The upshot is that Boersma’s cheese is distinctly superior to factory Cheddars sold in supermarkets, but still short of the classic wheels from England and the Northeastern United States. But Boersma has pitched the price accordingly. English farmhouse Cheddar costs $15 a pound, a New York Cheddar, $11; Boersma’s is more like $6.
He also produces jalapeno- and chipotle-spiced Cheddars. When challenged about the use of special flavorings, a measure scorned by cheese purists, he is unembarrassed. And he is almost instantly vindicated when a local farmer shows up asking specifically for the jalapeno cheese. “See?” he says, pointing to his customer, “People like it.”
So far, Boersma says, the small-is-beautiful gambit is working. He has raised his standards but remained within reach of the common purse. But he says he has much still to learn, to do. Once he masters the cheese, he must restructure his farming methods.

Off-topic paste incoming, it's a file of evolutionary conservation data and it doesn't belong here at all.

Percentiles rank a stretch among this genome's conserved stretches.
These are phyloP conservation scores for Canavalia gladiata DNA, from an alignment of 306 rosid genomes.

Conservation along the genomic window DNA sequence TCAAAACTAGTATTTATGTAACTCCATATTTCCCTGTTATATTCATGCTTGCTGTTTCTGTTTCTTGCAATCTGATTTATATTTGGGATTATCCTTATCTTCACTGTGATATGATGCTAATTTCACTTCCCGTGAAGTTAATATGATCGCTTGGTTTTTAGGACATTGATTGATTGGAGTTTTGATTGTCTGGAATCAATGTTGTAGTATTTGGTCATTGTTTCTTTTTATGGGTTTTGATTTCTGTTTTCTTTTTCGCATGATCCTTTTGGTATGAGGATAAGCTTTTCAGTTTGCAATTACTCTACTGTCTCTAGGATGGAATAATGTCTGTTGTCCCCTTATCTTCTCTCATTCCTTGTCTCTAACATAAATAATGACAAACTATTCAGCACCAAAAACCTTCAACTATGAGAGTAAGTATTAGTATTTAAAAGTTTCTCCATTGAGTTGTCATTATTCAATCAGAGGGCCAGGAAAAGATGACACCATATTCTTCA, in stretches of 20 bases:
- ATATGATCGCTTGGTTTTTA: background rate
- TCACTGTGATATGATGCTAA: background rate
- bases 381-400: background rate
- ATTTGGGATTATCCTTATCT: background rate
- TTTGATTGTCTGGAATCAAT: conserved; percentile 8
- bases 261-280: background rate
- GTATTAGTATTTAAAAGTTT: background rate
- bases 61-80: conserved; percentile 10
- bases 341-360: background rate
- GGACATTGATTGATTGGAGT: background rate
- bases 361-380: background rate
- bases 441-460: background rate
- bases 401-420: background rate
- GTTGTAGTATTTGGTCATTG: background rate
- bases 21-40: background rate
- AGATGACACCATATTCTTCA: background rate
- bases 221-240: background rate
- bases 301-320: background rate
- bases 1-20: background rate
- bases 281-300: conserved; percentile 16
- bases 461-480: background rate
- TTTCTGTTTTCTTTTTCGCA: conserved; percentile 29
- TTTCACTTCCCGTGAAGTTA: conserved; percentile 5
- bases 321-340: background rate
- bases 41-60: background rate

Ironically, his turn away from the methods of the power dairies defended by the industry is now being endorsed by it.
He is, the California Milk Advisory Board declares, one of a handful of cheese makers leading “a renaissance in artisan cheese-making that begs comparison with the state’s dynamic growth in fine winemaking in the 1970s.”
Bravo Farms cheeses are available by mail order or through the Internet. Medium Cheddar, $5.98 per pound plus postage; sharp, $7.98 per pound; jalapeno and chipotle, $6.98 per pound. (559) 625-0490; fax: (559) 625-0490; e-mail: firstname.lastname@example.org.